the replica exchange method speeds up convergence in the presence of meta-stable states. The presence of meta-stable states is indeed a severe problem of our Markov chain dynamics, as further illustrated on the *gray trace* of Fig. 4*B*. Here the Markov chain was restarted from the state it had at the end of the 2,000 steps of the best among the 10 initial trials (*gray trace* on Fig. 4*A*). The last 1,000 steps of this trial were moreover used to locate 13 posterior conditional sampling points for each amplitude parameter of each neuron (amplitude parameters transition kernels). Then 5 different runs with 32,000 steps were performed. The best one is shown on the *gray trace* of Fig. 4*B* and the final mean energy of each of the 5 is shown on the *right end* of the graph (circles). What the reader sees here is a (very) slow convergence of a Markov chain to its stationary density. It is problematic because, if we stop the chain too early, our results could reflect more the properties of our initial guess than the properties of the target density we want to sample from. To circumvent this slow relaxation problem we have implemented a procedure commonly used in spin-glass (Hukushima and Nemoto 1996) and biopolymer structure (Hansmann 1997; Mitsutake et al. 2001) simulations: the replica exchange method (REM). The details of the methods are given in *Slow relaxation and REM* of the appendix. The REM consists in simulations of “noninteracting” replicas of the same system (model) at different “inverse temperatures” (β) combined with exchanges between replicas states. These inverse temperatures are purely artificial and are defined by analogy with systems studied in statistical physics. The idea is that the system with a small β value will experience little difficulty in crossing the energy barriers separating local minima (meta-stable states) and will therefore not suffer from the slow relaxation problem. The replica exchange dynamics will allow “cold” replicas (replicas with a larger β value) to take profit of the “fast” state space exploration performed by the “hot” replica (small β). The efficiency of the method is demonstrated by the *black trace* on Fig. 4*B*. Here we again took the last state of the best trial of Fig. 4*A* to restart the Markov chain. We used 8 different β values: 1, 0.8, 0.6, 0.5, 0.45, 0.4, 0.35, and 0.3. Five different runs with 4,000 steps were performed and the energy trace at β = 1 is shown in its integrity; this was the best of the 5. The final mean energy of the 5 trials is shown on the *right side* of the figure (triangles). The Markov chains simulated with the REM relax clearly faster than the ones simulated with the single replica method. The number of MC steps has been chosen so that the same computational time (32′) was required for both runs, the long one (32,000 steps) with a single replica at β = 1 (*gray trace*) and the short one (4,000 steps) with 8 replicas. The reader can remark that for these trials the time required to perform 2,000 MC steps for a single replica is 2′, whereas it was previously much larger (9′). This is attributed to the reduction in the number of sampling points used for the posterior conditional, 13 instead of 100 (amplitude parameters transition kernels). A significant amount of the computational time is therefore spent generating new amplitude parameters values.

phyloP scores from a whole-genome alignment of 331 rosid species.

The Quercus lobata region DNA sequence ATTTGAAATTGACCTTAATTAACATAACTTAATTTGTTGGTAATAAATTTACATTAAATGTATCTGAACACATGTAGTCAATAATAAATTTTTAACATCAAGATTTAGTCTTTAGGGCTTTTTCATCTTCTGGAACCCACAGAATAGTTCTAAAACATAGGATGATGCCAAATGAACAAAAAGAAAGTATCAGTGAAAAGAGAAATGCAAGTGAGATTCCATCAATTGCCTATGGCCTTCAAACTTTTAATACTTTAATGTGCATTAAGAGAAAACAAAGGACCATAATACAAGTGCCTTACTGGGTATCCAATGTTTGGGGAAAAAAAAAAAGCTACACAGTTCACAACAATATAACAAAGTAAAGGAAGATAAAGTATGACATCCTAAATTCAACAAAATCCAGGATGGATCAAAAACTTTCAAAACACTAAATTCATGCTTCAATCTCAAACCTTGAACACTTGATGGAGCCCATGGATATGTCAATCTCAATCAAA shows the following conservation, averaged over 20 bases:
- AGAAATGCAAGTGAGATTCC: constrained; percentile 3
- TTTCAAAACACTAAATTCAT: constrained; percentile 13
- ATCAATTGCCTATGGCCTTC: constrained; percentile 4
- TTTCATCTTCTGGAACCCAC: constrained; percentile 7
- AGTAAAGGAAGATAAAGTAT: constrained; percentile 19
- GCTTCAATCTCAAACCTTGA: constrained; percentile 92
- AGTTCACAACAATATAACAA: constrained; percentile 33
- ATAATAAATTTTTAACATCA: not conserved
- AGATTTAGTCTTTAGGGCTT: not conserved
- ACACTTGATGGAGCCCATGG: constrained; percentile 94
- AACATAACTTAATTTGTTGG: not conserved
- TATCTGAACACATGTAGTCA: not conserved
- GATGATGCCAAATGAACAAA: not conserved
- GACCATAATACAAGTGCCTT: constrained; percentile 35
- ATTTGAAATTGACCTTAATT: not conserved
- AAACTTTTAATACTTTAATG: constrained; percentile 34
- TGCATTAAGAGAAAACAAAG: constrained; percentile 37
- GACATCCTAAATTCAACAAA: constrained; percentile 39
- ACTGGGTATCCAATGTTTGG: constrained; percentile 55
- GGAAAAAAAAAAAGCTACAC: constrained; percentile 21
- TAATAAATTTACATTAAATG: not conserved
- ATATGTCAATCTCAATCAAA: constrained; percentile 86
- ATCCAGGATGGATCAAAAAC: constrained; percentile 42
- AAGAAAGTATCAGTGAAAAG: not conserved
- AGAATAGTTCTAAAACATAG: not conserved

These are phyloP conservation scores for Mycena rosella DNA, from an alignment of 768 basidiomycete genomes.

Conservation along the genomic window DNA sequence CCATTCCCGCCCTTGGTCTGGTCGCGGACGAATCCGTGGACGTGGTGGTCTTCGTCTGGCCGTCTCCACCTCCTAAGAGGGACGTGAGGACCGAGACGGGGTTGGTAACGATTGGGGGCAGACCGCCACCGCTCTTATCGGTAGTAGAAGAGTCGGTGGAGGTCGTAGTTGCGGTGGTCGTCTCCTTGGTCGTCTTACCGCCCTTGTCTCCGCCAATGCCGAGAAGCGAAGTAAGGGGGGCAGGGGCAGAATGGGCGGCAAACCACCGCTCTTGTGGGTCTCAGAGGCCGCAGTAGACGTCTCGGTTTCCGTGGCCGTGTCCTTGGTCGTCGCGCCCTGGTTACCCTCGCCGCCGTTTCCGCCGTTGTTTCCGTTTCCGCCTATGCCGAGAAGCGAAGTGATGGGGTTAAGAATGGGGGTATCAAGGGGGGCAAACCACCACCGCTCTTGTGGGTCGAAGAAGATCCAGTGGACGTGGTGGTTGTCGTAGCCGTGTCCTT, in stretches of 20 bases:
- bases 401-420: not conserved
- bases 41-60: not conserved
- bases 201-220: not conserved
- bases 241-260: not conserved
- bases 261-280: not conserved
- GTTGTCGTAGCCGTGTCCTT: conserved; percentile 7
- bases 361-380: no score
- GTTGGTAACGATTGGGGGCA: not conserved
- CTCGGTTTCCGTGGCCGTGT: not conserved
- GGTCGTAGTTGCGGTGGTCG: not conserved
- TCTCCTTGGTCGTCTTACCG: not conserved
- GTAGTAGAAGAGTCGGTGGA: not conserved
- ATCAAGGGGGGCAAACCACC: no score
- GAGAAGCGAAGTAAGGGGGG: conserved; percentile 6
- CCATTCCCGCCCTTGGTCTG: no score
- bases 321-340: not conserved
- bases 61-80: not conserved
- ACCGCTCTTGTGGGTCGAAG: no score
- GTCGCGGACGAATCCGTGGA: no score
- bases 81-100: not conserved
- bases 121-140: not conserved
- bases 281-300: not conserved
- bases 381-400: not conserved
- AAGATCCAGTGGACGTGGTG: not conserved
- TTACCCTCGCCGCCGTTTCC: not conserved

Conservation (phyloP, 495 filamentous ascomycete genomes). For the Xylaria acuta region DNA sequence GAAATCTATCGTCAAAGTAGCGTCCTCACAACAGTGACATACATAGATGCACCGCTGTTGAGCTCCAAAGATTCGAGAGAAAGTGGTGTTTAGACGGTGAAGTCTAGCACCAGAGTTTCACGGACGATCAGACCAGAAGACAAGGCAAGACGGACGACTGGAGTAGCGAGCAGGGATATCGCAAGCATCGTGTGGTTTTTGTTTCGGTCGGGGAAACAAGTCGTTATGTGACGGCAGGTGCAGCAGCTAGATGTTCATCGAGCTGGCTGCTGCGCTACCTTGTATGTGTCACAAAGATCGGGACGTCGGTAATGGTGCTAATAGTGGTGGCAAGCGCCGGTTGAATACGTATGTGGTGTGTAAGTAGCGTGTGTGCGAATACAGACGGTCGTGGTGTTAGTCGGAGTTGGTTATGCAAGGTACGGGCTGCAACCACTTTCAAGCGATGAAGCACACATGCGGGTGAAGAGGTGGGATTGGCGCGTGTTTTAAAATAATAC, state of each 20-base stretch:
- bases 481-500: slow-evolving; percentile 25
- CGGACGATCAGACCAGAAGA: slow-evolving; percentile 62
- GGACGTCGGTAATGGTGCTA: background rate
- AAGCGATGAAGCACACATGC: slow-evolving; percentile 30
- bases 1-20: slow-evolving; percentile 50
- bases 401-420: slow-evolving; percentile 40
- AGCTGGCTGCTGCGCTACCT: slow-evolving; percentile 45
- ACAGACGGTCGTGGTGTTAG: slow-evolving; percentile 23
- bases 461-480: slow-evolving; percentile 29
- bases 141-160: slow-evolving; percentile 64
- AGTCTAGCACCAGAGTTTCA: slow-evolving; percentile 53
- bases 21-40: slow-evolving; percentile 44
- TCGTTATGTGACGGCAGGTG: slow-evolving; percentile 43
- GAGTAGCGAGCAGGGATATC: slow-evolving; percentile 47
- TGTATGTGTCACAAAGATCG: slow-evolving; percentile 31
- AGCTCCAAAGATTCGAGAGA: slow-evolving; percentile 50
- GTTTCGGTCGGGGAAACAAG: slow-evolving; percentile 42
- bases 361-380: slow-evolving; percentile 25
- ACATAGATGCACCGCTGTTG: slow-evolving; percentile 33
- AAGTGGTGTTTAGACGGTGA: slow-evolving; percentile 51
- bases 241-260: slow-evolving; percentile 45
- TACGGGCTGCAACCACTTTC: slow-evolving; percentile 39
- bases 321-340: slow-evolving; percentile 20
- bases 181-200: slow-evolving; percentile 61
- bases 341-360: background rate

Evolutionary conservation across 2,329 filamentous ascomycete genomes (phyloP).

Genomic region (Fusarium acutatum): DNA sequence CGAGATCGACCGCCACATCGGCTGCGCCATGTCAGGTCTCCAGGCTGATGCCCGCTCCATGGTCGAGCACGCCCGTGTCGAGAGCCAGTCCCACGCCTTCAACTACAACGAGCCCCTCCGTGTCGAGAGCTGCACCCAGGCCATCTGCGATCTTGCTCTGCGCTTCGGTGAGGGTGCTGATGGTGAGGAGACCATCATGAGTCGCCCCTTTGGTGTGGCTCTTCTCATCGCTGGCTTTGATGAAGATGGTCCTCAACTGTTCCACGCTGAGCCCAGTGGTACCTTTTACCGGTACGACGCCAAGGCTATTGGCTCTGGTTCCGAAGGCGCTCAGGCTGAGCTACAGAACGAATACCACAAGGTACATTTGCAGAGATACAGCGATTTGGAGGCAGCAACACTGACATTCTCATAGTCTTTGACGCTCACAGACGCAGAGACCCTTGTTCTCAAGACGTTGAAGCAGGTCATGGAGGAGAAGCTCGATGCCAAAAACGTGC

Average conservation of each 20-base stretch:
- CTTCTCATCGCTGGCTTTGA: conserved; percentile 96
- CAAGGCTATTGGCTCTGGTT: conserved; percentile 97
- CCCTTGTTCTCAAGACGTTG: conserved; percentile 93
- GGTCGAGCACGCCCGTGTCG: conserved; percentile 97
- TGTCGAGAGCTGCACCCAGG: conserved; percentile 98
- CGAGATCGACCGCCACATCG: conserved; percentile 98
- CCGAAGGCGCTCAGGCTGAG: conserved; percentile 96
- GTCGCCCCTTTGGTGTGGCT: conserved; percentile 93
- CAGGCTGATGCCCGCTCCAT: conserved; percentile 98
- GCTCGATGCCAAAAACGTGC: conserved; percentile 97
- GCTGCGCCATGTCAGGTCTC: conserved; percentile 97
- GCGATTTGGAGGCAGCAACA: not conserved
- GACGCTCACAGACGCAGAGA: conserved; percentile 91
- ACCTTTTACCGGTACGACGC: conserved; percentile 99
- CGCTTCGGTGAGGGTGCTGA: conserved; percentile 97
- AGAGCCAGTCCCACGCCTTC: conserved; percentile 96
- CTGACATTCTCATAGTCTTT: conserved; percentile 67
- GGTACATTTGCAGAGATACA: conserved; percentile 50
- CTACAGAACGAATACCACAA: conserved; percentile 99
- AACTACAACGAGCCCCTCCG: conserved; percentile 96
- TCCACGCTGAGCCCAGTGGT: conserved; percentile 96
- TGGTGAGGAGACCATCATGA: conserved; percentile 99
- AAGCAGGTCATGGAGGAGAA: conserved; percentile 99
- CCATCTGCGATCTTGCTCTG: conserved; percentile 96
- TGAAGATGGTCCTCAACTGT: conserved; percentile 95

model choice. Figure 5 illustrates what we meant by “empirical features associated with different models” at the beginning of this section. We have now performed the same series of runs with 7 different models having between 4 and 10 neurons. One feature we can look at in the output of these runs is the most likely classification produced (*Empirical averages and SDs*, *Eq. 21*). By “most likely” we mean that the label of each spike has been forced to its most likely value. Figure 5*A* shows one of the Wilson plots with different neuron numbers, where the events have been colored according to their most likely label. The good behavior of the algorithm appears clearly. When asked to account for the data with 6 neurons, it mainly lumps together the “small” neuron (yellow on Fig. 2*B*, neuron 6 in Table 1) with the “noise” neuron (black on Fig. 2*B*, neuron 7 in Table 1). With 7 neurons, the actual number of neurons, it splits the previously lumped clusters into 2 (although it attributes too many spikes to the small neuron and too few to the noise one; see *Long runs with full data set*). With 8 neurons, it further splits the noise cluster. In fact it creates a “noise” cluster (black on the figure) whose peak amplitude on the fourth recording site is roughly 3 times the recording noise SD and another one (clear blue) whose peak amplitude on this same site is smaller than 3. We remind the reader that our detection threshold is here set at 3 noise SD. The algorithm does not split the doublet-firing neuron (red) into 2 neurons, although this neuron gives rise to two well-separated clusters. With 9 neurons, it splits even further the previous clear blue noise “neuron” into 2 neurons, one with a peak amplitude roughly equal to the detection threshold on the first recording site (pink cluster) and one whose peak amplitudes on sites 1 and 4 are smaller than 3. With 10 neurons (not shown) we end up with the actual noise neuron, resulting in 4 neurons with an average peak amplitude slightly above the detection threshold on one of the recording sites and very close to zero on the 3 others.